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Watkins / Half-day Schools

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Interviewer: So, you said something that kind of triggered my curiosity. Half-day schools and then you said it was because it was overcrowded. I was wondering what a half-day school was? Watkins: We didn’t learn anything. We spent most of the day, maybe a little math, a little English class. I don’t remember learning much there in that fourth grade. Fifth grade they had built another school on Westside. We still had to walk but it wasn’t that far. So, the fifth grade was a full day from the fifth grade through the seventh grade and then eight grade we went to the high school and then after that we went away to the boarding school. I really don’t remember learning much in the fourth grade. From first grade to the fourth grade, I was here in Hempstead. We lived further back from where I am now, but my dad was teaching at the school, so we would wait for him and get a ride home from school. A lot of the kids that lived—they call it Baptist Hill now—a lot of the kids that lived back there, they walked. The school was over there where they administration building is now on Austin Street. It was called Sam Schwartz. So, I went there from first grade through the fourth grade—I mean third grade—completed third grade and then fourth grade I started in Bryan. Interviewer: With the half-day schools, was there a lot of discussion with your parents? Was there a fight for extending the day? Was there a controversy, I guess? Watkins: Well, at the time my dad was actually a teacher in Fairview and they had already started discussion on getting another school. So, a lot of discussion, but we weren’t aware of all of those things. I do know that my dad was very active in trying to get another school. When we moved back, that was one of the reasons we moved back because they knew they were going to need more teachers and principals. So that year that we moved back, he was out at Fairview off of Highway 21 and the next year he became the principal at Washington, the school where I was attending. We went to Carver. George Washington Carver was the new school. We were very happy to have a new school. Interviewer: When the new buildings were built and everything. Watkins: Right. Yeah, yeah.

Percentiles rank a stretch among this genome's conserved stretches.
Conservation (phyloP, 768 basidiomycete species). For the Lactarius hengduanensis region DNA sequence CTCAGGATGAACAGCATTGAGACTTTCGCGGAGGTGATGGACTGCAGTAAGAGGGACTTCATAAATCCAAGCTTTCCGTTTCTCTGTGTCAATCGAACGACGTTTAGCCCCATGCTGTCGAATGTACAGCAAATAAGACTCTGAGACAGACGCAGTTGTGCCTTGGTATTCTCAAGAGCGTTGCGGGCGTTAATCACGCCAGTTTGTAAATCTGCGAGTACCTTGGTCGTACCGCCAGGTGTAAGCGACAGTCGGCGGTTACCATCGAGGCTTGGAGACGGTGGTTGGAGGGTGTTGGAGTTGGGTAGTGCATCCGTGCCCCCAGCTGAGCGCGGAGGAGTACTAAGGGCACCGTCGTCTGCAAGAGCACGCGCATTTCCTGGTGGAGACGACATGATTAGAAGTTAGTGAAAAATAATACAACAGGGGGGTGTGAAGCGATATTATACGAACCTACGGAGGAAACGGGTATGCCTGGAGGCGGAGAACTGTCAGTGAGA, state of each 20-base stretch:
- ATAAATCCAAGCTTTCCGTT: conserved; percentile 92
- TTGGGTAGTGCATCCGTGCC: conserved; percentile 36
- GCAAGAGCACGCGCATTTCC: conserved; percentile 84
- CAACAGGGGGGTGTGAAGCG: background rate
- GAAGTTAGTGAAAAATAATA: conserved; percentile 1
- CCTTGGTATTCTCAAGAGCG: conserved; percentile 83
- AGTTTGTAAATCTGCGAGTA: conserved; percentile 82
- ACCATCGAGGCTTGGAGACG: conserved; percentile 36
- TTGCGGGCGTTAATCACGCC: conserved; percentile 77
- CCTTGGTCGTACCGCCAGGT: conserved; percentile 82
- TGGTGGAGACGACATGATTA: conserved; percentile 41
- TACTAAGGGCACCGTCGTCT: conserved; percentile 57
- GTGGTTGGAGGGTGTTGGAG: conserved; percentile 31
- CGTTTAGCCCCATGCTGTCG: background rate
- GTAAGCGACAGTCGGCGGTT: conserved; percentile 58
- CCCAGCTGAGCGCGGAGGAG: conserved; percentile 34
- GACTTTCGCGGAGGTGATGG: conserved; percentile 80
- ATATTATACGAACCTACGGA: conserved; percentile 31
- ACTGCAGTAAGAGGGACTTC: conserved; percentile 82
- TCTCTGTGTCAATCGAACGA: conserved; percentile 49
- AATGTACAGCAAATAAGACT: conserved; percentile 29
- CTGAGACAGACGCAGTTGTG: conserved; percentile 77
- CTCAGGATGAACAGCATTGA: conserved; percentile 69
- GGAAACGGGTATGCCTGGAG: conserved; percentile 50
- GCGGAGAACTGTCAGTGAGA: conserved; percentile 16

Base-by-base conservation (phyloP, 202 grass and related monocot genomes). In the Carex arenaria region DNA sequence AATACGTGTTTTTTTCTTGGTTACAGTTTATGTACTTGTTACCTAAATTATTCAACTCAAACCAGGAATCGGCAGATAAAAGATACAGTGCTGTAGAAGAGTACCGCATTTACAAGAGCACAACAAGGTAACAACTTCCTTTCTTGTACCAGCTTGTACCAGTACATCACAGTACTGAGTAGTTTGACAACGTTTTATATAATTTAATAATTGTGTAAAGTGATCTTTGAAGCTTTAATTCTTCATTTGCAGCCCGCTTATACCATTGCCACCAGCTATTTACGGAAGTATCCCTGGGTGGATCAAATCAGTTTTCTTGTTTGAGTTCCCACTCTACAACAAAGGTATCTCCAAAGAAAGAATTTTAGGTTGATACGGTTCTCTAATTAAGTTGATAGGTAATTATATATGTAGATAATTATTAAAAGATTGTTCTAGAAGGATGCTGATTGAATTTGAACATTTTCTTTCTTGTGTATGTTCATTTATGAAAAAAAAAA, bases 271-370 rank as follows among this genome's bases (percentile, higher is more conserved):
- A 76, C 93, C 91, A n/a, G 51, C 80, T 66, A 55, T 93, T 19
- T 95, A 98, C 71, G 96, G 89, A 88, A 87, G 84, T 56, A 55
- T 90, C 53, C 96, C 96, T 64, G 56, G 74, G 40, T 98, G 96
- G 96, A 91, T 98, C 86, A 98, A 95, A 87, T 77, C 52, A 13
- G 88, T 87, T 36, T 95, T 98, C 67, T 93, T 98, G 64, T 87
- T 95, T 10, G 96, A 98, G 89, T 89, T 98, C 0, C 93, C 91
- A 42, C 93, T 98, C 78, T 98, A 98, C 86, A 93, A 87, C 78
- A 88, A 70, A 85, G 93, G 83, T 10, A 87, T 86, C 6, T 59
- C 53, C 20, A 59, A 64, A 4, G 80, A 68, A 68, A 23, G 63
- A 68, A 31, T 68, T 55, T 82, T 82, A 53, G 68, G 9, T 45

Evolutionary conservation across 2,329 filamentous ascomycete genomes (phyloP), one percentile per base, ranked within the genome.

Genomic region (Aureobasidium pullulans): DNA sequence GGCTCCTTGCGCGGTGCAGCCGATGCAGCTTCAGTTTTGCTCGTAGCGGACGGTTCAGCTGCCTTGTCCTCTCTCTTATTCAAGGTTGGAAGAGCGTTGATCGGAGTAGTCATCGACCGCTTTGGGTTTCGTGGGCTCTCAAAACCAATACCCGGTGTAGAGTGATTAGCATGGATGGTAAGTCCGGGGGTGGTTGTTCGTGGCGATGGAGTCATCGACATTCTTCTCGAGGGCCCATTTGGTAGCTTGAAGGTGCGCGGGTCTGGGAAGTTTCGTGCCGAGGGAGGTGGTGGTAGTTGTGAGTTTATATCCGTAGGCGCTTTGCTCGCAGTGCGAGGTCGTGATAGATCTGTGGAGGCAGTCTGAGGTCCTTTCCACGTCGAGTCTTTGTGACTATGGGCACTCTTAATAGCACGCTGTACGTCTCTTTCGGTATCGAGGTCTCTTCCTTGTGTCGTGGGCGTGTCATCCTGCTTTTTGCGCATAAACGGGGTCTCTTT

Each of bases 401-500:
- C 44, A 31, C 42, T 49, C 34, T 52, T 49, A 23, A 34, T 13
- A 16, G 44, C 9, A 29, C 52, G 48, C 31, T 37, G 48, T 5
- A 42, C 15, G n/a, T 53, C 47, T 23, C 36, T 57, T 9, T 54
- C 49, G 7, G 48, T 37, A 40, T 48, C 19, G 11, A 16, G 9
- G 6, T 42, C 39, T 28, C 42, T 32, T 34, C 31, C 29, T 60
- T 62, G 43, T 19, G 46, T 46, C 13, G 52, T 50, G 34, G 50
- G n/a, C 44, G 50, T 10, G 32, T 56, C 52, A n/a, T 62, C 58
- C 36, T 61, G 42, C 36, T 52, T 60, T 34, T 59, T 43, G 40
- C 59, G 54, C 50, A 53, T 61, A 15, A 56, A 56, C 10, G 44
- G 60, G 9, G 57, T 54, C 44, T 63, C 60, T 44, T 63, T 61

Interview Interview with Halcyon O. Watkins
Subjects Geography › Places (Cities, Towns, Neighborhoods, and Intersections)
Education › All-Black Education
Education › Educational Buildings and Physical Environment
Education › Elementary Education
Education › Secondary Education
Education › Teachers and Administrators
Education › Quality of Instruction
Family › Parents
Tags Austin Street, Hempstead, TX
Sam Swartz School, Hempstead, TX
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Interview date 2015-07-23
Interview source CRBB Summer 2015
Interviewees Watkins, Halcyon O.
Duration 00:03:07
Citation "Half-day Schools," from Halcyon O. Watkins oral history interview with ,  July 23, 2015, Civil Rights in Black and Brown Interview Database,, accessed July 04, 2020